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The Gravity Experiment

By J. U. Giesy

"MEOUW!" The sound was one of feline protestation, a sort of outraged plaint, uttered in the accents of a snarling rage.

"Goodness! Was that Fluffy?" exclaimed Miss Nellie Zapt to her fiancé, Bob Sargent, with whom she was sitting in the dusk, back of the vines on the porch of her father's house.

"Sounded like her voice, at any rate," Bob agreed.

"Meouw! Psst! Zit!"

Nellie started to her feet and stood slenderly poised as a fresh outburst of something suspiciously like inarticulate profanity drifted to her ears. And then she laid hold of her companion.

"Come along, there's something wrong," she urged, and dragged him to his feet.

She darted into the house intent on learning what had evoked the outcries so vociferously emitted by her pet, and Sargent followed very much as he had been following her for something like a year. She was a dainty, glowing creature, and Bob was all tangled up in her feminine charms. So he kept close now as with a tapping of quick little heels on polished wood she entered the living-room of the house via the entrance hall.

And then Nellie paused. She stared at the figure of a small man with spectacles iron-gray whiskers. He stood with back-tilted head, beside a small tin pail deposited on the table in the center of the room.

"Father!" Miss Zapt gasped.

And Sargent also exclaimed. "Good Lord!"

"Eh?" Xenophon Xerxes Zapt, "Unknown Quantity Zapt," as his associates sometimes called him because of the double "X" in his name, the celebrated investigator of the unknown in science, lowered his head and jerked it around in the direction of his daughter's voice. There was the atmosphere about him of a small boy apprehended in some prank. He put out a hand and laid it on the little tin pail. "Did you speak, my dear?" Out of nearsighted blue eyes, he peered at his radiant offspring who had drawn herself up in an indignant fashion.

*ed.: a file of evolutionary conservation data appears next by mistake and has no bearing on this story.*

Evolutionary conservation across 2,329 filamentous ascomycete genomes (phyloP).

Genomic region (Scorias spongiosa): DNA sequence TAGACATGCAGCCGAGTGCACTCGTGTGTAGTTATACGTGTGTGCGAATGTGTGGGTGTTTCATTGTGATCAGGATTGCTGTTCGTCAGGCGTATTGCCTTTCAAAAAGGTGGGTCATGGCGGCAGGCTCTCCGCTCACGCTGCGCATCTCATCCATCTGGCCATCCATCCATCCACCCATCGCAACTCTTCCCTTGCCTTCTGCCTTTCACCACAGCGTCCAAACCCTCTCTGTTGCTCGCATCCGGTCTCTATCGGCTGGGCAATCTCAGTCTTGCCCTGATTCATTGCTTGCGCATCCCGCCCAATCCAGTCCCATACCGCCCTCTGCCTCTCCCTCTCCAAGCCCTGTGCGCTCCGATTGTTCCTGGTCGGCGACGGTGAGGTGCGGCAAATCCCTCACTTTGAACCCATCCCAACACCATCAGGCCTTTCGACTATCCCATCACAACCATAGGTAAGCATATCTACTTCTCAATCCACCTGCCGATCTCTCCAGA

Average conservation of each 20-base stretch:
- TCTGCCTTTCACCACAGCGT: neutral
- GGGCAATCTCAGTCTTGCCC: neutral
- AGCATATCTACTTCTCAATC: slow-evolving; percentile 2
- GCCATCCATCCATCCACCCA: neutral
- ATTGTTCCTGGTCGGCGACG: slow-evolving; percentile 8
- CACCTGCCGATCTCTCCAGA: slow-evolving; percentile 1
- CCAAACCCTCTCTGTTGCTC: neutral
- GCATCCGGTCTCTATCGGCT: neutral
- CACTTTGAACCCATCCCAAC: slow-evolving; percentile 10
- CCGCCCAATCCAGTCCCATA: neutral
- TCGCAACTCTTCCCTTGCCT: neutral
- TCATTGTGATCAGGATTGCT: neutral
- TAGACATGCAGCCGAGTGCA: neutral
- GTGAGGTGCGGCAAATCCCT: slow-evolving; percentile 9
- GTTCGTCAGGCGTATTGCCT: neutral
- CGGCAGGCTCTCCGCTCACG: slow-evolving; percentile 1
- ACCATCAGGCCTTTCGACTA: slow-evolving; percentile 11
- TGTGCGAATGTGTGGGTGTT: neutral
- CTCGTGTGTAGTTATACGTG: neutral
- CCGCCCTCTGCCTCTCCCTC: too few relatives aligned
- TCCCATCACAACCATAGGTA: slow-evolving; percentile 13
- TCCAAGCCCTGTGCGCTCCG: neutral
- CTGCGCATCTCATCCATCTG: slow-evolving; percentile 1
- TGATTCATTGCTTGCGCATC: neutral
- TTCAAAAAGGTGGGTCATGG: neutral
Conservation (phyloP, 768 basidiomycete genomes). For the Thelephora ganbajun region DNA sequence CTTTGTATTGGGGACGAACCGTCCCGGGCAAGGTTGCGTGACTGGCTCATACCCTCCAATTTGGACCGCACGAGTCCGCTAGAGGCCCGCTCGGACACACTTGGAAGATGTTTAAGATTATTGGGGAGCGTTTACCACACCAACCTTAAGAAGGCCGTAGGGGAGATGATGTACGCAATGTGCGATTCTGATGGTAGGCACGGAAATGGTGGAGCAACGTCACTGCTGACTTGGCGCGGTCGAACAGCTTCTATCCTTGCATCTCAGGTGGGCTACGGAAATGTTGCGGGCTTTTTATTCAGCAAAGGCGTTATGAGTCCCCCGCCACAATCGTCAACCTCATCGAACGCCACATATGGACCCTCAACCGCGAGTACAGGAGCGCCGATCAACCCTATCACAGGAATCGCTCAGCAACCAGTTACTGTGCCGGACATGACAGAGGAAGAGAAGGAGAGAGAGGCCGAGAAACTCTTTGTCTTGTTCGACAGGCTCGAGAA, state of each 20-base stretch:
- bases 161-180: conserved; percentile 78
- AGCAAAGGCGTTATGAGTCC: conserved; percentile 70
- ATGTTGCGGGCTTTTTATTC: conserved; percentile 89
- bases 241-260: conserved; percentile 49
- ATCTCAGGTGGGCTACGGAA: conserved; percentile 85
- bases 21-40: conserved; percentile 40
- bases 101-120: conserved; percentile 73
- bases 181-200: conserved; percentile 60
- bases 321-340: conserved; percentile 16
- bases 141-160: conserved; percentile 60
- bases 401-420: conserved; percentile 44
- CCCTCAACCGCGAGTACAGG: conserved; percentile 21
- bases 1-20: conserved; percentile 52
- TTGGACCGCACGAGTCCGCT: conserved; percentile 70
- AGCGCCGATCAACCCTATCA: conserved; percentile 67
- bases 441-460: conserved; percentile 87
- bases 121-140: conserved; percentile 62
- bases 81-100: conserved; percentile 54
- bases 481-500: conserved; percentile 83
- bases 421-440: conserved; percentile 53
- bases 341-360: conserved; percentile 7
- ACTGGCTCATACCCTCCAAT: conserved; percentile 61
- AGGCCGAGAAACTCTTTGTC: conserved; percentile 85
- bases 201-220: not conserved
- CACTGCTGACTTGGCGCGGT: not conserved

"I did," said Miss Zapt firmly. "I suppose you're responsible for that?"

She lifted a graceful arm and pointed overhead, as indeed she very well might, considering that she pointed at the wildly gyrating form of a superb Angora cat.

One would hardly expect to find a Persian Angora flattened, with no visible means of support, against the ceiling of a room, as this one certainly was. She hung there threshing with frantic legs at the impalpable air, with a motion not unlike a rather desperate effort at swimming. Then she spun herself about in a circle, marked by a rapidly alternating head, from which gleamed yellow eyes and a twitching bushy tail. Her behavior was little short of hysteria.

"Meouw!" she voiced her troubled state once more as she heard her mistress's voice.

With poor tact Sargent chuckled. "Seems to have got the Angora's angora," he began.

Miss Zapt gave him a withering glance.

"Never mind, Fluffy pet," she called encouragement to the glaring creature that had temporarily given over its efforts and rested with back pressed against the ceiling.

And then she bore down on the little man who had once more lifted his eyes to the animal above him. "I suppose this is another of your detestable experiments," she went on in a voice half tears and half rage. "What have you done to my cat?"

"Nothing, nothing—about the seventy-fifth of an ounce." Professor Zapt fumbled in his pocket for notebook and pencil, opened the former and touched the latter to his lips.

"Father!" Miss Zapt seized both book and pencil. She stamped her foot.

"Eh? Oh, yes, yes—exactly." Xenophon Xerxes glanced into her flushed face. "As a matter of fact I have done nothing to your pet, my child. Nothing at all worth mentioning, that is. Indeed, as you will note I have even exercised extreme caution. I have closed the windows, and the ceiling, of course, prevents her further ascension. But if you refer to her present position—"

"It is rather unusual, don't you think, professor?" said Bob. "Now if she were a flying squirrel—"

"Exactly," Xenophon Zapt cut him short. "The term flying-squirrel is a misnomer, however, Robert. The animal so-called is incapable of sustaining itself for any considerable time in the air. As to the former part of your remark, however, hers is indeed a most unusual position. It is that which proves the complete success of my experiment. You are now witnessing one of the marvels of the ages—voluntary levitation. The rediscovery of one of the lost secrets of the ancients. The means by which—"

Abruptly Nellie caught up the little pail. "I suppose your lost secret's in this?"

And swiftly Xenophon Zapt put out a hand to retrieve what she had seized. "Nellie," he commanded sternly, "replace that receptacle where you found it. As you surmise, it contains a substance of incalculable value. The first practical preparation of Zapt's Repulsive Paste."

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